Bo: And I really think for an organization to buy in at the level that people need it where they’re given the tools that they need through, whether it’s Teams or SharePoint or having all staff-meetings on Teams and allowing for, we implemented a policy where there are 10 states that employees can work from, which was super great to see because we have a fairly diverse and dispersed workforce within the organization. But just all things like that, they sound a little impersonal, but they really add to people’s abilities to do the best job that they can do

Denver: As a Result of the lockdown The World Food Program has reimagined its office space. Dorota and Katie tell us how its changed.

Dorota: And I think one thing that I feel like everything that we have been going through, how it’s also reflected in our office space. So we actually redesigned the office space so that it is more comfortable and casual versus a more sort of stale office environment. So that is the outcome of all those two years and how we have changed how we work. We have redesigned the office and made it more casual. There’s some armchairs. We took out some of the cubicles. So they really are creating those spaces for us to feel more comfortable and at home.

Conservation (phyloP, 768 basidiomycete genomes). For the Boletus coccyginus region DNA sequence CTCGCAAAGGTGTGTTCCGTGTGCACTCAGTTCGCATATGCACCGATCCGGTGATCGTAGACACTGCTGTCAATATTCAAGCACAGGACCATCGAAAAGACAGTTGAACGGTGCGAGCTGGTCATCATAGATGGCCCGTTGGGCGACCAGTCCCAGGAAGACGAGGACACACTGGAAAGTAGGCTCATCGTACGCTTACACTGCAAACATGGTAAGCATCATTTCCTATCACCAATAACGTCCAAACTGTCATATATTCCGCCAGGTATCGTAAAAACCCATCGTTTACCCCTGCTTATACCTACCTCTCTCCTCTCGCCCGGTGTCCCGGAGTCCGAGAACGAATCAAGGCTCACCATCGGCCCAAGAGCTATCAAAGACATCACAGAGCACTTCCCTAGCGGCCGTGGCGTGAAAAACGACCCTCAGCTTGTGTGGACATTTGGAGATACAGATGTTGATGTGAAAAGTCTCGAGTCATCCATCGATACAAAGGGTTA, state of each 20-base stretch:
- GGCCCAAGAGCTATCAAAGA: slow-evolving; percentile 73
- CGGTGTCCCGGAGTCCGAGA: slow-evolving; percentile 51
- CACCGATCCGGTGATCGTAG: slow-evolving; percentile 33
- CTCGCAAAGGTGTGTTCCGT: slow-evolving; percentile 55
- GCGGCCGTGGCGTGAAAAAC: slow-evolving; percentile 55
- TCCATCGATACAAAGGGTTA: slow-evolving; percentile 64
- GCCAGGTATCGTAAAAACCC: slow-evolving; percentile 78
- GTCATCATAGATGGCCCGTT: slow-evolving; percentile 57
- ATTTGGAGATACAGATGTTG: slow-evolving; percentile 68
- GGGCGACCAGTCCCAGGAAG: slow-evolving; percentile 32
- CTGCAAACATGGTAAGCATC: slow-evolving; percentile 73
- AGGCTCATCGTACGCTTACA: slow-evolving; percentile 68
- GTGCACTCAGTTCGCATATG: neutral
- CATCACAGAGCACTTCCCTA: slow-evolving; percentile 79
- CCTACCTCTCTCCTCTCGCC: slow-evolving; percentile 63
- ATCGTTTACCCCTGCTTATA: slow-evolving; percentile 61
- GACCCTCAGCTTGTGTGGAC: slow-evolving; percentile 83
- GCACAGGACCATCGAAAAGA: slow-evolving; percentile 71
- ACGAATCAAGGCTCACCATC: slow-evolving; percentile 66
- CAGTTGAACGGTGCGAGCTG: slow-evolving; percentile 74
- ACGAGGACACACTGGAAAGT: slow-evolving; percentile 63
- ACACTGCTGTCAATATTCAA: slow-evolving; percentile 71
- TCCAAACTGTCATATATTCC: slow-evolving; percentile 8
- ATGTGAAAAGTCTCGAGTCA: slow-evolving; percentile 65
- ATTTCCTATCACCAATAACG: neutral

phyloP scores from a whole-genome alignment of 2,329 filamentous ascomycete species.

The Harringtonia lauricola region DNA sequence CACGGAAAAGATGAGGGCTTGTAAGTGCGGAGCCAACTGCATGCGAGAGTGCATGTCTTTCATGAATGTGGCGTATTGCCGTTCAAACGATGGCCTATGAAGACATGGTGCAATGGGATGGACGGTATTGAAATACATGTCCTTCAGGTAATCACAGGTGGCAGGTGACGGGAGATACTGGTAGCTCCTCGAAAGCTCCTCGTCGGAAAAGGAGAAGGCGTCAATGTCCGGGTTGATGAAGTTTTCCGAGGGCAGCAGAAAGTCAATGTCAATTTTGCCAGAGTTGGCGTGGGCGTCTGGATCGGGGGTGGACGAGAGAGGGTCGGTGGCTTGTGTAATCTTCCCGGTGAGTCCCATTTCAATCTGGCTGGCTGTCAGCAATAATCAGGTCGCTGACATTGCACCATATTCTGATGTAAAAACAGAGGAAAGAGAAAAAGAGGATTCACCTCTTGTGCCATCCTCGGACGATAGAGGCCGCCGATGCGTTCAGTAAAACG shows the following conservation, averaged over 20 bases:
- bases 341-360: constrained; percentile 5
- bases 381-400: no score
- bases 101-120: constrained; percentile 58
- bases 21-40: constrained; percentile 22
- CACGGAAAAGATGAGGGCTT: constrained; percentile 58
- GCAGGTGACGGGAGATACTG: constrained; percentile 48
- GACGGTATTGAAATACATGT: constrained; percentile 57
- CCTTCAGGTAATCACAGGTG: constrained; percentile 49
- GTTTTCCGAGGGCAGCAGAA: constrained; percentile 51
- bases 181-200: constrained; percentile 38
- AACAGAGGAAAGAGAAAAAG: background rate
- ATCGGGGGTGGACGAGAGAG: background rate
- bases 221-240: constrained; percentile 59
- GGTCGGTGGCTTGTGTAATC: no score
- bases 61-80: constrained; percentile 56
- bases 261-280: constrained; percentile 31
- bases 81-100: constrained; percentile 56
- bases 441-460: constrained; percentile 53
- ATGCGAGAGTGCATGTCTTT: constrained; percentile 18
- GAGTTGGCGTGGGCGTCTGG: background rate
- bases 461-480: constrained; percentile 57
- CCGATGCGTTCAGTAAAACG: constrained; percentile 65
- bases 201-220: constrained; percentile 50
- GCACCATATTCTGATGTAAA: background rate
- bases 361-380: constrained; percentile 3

Katie: So I think one of the things we recognized is cubicles aren’t for everyone, and that’s not how people thrive. So our COO and CFO started an office redesign committee and we pulled people from all across the organization to sit on it. So it’s like, when people do return to the office, how can we make them most comfortable? And really, that included taking out the big desk that was in the lobby that no one’s there to sit at and greet people with. And we added couches and maybe some whiteboard space so it could be more of a lounge area. We also removed some desks from the back office and created a back lobby space where we’re going to put an espresso machine. We’ve added a booth so for people who like that coffee environment, but also those big kind of easy boy chairs with the laptop desks for our colleagues that do prefer that coffee house kind of environment. And then one of the things we’re still waiting on, the supply chain is wild, but are some micro offices and micro desks in that space for when you do need to step in and take a private call or take a Zoom call or a Teams call, you don’t want to disturb the colleagues around you

Denver: Wellbeing and Mental Health have been at the top of the list of concerns for all of us. Donate and India share with us how WFP has addressed this important issue.

Dorota: So one of the newest one is we actually have a benefit for a year, it’s a stipend almost, that we can use for anything that could support our well-being in the workspace. So we could cover things like fitness, we could cover things, I don’t know, like transportation that makes our workday easier. So really flexible approach and it is provided by the organization to every employee in the organization. So really definitely the space and the fact that we are open to hearing or people flagging things is I think the first piece, but then that leads to specific ideas and specific initiatives that the leadership takes on and embraces.